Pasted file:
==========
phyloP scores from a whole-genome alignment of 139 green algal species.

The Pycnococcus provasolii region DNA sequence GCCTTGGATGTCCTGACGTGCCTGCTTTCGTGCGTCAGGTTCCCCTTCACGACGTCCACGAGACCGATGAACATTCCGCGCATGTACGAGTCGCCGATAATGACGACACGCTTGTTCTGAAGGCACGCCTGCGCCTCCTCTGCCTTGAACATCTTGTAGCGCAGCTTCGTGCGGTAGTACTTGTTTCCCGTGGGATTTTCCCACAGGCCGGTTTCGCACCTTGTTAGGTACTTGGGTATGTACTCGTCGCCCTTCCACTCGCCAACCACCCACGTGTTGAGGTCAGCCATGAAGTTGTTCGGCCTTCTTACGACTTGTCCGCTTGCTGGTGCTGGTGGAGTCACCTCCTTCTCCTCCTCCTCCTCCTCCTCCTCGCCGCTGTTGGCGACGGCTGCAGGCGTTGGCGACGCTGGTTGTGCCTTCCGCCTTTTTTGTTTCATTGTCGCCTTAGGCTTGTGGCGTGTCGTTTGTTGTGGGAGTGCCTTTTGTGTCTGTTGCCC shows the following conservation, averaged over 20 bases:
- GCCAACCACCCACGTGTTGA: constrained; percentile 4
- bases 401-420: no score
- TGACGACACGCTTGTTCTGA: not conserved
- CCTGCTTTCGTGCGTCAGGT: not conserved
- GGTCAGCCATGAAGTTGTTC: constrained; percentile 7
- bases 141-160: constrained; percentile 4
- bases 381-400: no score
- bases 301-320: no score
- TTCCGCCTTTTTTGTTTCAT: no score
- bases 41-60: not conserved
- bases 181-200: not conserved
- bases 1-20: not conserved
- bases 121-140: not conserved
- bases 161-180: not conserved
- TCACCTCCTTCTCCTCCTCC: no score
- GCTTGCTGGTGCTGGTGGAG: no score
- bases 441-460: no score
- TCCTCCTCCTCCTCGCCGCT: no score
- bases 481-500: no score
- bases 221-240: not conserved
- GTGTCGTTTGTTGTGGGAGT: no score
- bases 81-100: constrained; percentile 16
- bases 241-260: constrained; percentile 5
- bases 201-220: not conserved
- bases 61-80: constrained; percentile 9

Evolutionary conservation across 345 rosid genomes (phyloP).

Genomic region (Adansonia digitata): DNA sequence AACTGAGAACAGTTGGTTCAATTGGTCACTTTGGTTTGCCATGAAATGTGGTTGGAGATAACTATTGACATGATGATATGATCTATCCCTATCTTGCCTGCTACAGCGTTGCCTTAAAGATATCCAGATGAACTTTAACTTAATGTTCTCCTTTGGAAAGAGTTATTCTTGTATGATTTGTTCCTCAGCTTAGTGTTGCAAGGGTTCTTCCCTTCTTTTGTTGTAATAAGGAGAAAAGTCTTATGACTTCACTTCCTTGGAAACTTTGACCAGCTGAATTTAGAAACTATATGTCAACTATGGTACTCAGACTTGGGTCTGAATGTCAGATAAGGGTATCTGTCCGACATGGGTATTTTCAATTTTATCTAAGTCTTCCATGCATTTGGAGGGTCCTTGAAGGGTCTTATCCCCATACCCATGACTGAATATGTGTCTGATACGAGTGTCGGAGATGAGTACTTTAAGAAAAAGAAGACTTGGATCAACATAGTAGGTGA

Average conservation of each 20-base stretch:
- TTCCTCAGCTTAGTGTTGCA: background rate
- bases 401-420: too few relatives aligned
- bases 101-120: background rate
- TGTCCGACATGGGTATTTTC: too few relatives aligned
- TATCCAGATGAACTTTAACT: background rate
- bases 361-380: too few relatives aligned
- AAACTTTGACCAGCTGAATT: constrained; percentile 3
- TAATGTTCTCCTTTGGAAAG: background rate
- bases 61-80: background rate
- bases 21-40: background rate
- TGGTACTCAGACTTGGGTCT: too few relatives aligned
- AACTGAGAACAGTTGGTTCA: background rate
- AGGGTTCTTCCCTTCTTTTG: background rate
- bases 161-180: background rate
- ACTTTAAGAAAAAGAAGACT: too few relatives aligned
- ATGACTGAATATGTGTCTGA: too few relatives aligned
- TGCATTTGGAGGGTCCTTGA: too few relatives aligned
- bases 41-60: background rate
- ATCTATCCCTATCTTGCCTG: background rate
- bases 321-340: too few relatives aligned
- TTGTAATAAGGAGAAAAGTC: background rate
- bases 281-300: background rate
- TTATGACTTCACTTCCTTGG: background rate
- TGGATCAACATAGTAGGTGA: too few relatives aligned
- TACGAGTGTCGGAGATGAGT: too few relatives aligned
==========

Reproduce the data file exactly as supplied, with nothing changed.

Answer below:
phyloP scores from a whole-genome alignment of 139 green algal species.

The Pycnococcus provasolii region DNA sequence GCCTTGGATGTCCTGACGTGCCTGCTTTCGTGCGTCAGGTTCCCCTTCACGACGTCCACGAGACCGATGAACATTCCGCGCATGTACGAGTCGCCGATAATGACGACACGCTTGTTCTGAAGGCACGCCTGCGCCTCCTCTGCCTTGAACATCTTGTAGCGCAGCTTCGTGCGGTAGTACTTGTTTCCCGTGGGATTTTCCCACAGGCCGGTTTCGCACCTTGTTAGGTACTTGGGTATGTACTCGTCGCCCTTCCACTCGCCAACCACCCACGTGTTGAGGTCAGCCATGAAGTTGTTCGGCCTTCTTACGACTTGTCCGCTTGCTGGTGCTGGTGGAGTCACCTCCTTCTCCTCCTCCTCCTCCTCCTCCTCGCCGCTGTTGGCGACGGCTGCAGGCGTTGGCGACGCTGGTTGTGCCTTCCGCCTTTTTTGTTTCATTGTCGCCTTAGGCTTGTGGCGTGTCGTTTGTTGTGGGAGTGCCTTTTGTGTCTGTTGCCC shows the following conservation, averaged over 20 bases:
- GCCAACCACCCACGTGTTGA: constrained; percentile 4
- bases 401-420: no score
- TGACGACACGCTTGTTCTGA: not conserved
- CCTGCTTTCGTGCGTCAGGT: not conserved
- GGTCAGCCATGAAGTTGTTC: constrained; percentile 7
- bases 141-160: constrained; percentile 4
- bases 381-400: no score
- bases 301-320: no score
- TTCCGCCTTTTTTGTTTCAT: no score
- bases 41-60: not conserved
- bases 181-200: not conserved
- bases 1-20: not conserved
- bases 121-140: not conserved
- bases 161-180: not conserved
- TCACCTCCTTCTCCTCCTCC: no score
- GCTTGCTGGTGCTGGTGGAG: no score
- bases 441-460: no score
- TCCTCCTCCTCCTCGCCGCT: no score
- bases 481-500: no score
- bases 221-240: not conserved
- GTGTCGTTTGTTGTGGGAGT: no score
- bases 81-100: constrained; percentile 16
- bases 241-260: constrained; percentile 5
- bases 201-220: not conserved
- bases 61-80: constrained; percentile 9

Evolutionary conservation across 345 rosid genomes (phyloP).

Genomic region (Adansonia digitata): DNA sequence AACTGAGAACAGTTGGTTCAATTGGTCACTTTGGTTTGCCATGAAATGTGGTTGGAGATAACTATTGACATGATGATATGATCTATCCCTATCTTGCCTGCTACAGCGTTGCCTTAAAGATATCCAGATGAACTTTAACTTAATGTTCTCCTTTGGAAAGAGTTATTCTTGTATGATTTGTTCCTCAGCTTAGTGTTGCAAGGGTTCTTCCCTTCTTTTGTTGTAATAAGGAGAAAAGTCTTATGACTTCACTTCCTTGGAAACTTTGACCAGCTGAATTTAGAAACTATATGTCAACTATGGTACTCAGACTTGGGTCTGAATGTCAGATAAGGGTATCTGTCCGACATGGGTATTTTCAATTTTATCTAAGTCTTCCATGCATTTGGAGGGTCCTTGAAGGGTCTTATCCCCATACCCATGACTGAATATGTGTCTGATACGAGTGTCGGAGATGAGTACTTTAAGAAAAAGAAGACTTGGATCAACATAGTAGGTGA

Average conservation of each 20-base stretch:
- TTCCTCAGCTTAGTGTTGCA: background rate
- bases 401-420: too few relatives aligned
- bases 101-120: background rate
- TGTCCGACATGGGTATTTTC: too few relatives aligned
- TATCCAGATGAACTTTAACT: background rate
- bases 361-380: too few relatives aligned
- AAACTTTGACCAGCTGAATT: constrained; percentile 3
- TAATGTTCTCCTTTGGAAAG: background rate
- bases 61-80: background rate
- bases 21-40: background rate
- TGGTACTCAGACTTGGGTCT: too few relatives aligned
- AACTGAGAACAGTTGGTTCA: background rate
- AGGGTTCTTCCCTTCTTTTG: background rate
- bases 161-180: background rate
- ACTTTAAGAAAAAGAAGACT: too few relatives aligned
- ATGACTGAATATGTGTCTGA: too few relatives aligned
- TGCATTTGGAGGGTCCTTGA: too few relatives aligned
- bases 41-60: background rate
- ATCTATCCCTATCTTGCCTG: background rate
- bases 321-340: too few relatives aligned
- TTGTAATAAGGAGAAAAGTC: background rate
- bases 281-300: background rate
- TTATGACTTCACTTCCTTGG: background rate
- TGGATCAACATAGTAGGTGA: too few relatives aligned
- TACGAGTGTCGGAGATGAGT: too few relatives aligned